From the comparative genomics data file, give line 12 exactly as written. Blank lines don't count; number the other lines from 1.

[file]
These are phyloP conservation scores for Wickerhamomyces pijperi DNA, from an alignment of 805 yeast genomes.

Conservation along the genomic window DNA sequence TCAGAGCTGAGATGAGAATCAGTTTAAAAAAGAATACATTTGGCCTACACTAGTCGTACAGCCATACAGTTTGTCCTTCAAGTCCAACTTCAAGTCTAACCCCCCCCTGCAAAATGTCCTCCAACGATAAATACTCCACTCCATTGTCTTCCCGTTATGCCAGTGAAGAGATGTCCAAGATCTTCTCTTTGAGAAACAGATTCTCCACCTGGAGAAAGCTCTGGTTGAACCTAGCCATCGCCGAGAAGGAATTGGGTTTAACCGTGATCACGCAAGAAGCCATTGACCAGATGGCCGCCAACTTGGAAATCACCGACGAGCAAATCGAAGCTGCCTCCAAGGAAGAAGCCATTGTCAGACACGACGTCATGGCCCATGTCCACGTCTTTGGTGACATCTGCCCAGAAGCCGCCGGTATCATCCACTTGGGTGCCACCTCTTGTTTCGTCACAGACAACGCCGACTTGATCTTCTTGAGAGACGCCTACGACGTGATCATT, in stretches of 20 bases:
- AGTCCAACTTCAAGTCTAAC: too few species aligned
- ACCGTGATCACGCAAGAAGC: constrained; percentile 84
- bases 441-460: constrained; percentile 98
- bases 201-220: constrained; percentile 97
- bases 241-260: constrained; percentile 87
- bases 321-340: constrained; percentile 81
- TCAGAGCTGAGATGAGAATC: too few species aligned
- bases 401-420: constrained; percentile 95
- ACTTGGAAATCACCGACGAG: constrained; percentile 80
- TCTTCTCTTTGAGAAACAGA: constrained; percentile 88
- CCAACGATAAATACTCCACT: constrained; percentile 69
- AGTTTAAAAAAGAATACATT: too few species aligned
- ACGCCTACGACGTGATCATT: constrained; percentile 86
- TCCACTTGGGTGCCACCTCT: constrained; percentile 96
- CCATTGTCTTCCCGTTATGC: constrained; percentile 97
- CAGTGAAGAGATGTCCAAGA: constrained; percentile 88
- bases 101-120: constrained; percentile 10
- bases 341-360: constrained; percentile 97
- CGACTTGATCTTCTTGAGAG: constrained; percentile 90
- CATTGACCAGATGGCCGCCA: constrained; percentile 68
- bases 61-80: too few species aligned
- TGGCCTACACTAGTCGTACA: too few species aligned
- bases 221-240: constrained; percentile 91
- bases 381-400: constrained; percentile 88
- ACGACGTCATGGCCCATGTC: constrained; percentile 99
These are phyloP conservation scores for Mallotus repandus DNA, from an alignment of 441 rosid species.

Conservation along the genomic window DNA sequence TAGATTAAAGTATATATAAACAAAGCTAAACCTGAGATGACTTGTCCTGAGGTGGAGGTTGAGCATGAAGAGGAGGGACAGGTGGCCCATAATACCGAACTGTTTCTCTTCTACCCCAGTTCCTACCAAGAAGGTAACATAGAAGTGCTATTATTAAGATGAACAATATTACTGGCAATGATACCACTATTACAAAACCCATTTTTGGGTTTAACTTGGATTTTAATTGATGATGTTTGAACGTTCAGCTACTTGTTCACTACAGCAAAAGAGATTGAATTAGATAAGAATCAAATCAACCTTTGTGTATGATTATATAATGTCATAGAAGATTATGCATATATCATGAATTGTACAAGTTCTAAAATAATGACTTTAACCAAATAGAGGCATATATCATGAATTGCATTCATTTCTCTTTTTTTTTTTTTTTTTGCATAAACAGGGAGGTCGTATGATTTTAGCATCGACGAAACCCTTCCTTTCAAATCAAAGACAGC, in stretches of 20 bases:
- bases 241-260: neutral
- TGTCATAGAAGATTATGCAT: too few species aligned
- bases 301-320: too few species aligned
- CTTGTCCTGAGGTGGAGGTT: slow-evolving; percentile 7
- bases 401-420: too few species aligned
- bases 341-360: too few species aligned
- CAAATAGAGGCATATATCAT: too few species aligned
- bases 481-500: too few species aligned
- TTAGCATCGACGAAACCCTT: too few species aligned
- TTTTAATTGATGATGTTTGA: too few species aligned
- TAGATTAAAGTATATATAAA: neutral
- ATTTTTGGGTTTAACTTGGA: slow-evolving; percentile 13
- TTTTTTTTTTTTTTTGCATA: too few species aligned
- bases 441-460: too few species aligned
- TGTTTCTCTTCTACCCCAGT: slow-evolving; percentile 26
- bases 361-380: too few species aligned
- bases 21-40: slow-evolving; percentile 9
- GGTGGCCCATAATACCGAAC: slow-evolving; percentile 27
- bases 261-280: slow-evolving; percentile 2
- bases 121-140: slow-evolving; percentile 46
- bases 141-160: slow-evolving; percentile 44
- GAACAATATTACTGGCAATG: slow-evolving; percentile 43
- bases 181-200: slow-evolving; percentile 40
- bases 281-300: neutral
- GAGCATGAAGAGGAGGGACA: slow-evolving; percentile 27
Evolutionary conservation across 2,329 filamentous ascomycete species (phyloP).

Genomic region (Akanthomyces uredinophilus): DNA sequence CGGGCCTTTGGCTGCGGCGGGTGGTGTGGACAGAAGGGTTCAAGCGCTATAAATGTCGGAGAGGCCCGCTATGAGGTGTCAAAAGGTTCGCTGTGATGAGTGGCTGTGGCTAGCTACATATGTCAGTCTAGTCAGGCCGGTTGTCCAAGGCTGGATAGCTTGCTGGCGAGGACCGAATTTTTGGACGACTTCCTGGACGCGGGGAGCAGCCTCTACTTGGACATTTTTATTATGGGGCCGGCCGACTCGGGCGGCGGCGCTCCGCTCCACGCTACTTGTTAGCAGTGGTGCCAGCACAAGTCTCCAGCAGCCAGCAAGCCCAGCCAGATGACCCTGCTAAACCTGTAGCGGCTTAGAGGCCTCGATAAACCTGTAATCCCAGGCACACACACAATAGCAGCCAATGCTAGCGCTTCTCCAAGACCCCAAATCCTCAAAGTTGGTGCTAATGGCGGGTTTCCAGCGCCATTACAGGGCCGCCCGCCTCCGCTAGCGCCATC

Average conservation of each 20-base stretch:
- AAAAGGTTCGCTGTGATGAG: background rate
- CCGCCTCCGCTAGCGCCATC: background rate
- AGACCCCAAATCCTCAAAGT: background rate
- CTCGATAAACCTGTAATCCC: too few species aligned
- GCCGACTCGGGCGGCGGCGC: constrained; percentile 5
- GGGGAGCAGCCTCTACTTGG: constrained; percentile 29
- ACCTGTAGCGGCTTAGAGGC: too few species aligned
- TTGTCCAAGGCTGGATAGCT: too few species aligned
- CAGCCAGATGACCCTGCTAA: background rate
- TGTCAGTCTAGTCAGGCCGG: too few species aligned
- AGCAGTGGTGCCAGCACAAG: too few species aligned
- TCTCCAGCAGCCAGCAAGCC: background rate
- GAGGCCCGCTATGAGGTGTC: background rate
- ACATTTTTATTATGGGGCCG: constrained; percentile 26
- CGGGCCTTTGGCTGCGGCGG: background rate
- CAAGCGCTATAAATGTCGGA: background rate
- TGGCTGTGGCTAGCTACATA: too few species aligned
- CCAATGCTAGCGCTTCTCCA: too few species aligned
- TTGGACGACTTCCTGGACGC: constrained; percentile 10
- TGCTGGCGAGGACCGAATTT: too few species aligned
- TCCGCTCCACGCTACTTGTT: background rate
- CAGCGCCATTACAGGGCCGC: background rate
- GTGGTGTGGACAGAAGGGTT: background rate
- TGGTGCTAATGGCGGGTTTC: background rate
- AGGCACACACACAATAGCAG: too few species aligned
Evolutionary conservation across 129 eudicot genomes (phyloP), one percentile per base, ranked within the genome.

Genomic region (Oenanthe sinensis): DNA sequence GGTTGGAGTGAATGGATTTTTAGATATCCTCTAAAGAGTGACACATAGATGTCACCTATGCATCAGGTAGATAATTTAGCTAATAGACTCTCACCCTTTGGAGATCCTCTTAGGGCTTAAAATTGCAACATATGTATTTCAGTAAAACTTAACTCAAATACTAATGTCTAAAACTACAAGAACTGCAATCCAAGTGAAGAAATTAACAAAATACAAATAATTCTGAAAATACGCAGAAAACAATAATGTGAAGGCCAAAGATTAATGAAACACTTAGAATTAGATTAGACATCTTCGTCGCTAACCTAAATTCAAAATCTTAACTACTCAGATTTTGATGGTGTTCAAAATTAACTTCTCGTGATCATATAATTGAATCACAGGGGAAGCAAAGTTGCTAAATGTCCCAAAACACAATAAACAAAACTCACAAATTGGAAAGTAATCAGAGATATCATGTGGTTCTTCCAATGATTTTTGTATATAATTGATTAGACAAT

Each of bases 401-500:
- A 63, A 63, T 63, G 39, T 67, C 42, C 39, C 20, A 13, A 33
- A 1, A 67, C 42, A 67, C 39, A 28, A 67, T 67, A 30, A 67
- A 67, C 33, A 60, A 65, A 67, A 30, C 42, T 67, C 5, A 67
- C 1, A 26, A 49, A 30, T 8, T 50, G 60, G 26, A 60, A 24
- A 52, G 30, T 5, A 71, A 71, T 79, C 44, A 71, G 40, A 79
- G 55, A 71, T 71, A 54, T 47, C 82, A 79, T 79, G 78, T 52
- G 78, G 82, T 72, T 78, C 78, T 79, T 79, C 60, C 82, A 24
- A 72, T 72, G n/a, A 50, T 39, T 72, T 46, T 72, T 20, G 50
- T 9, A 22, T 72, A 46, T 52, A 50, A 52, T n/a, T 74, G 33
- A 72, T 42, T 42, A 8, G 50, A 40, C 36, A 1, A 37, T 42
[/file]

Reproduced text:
- TCTTCTCTTTGAGAAACAGA: constrained; percentile 88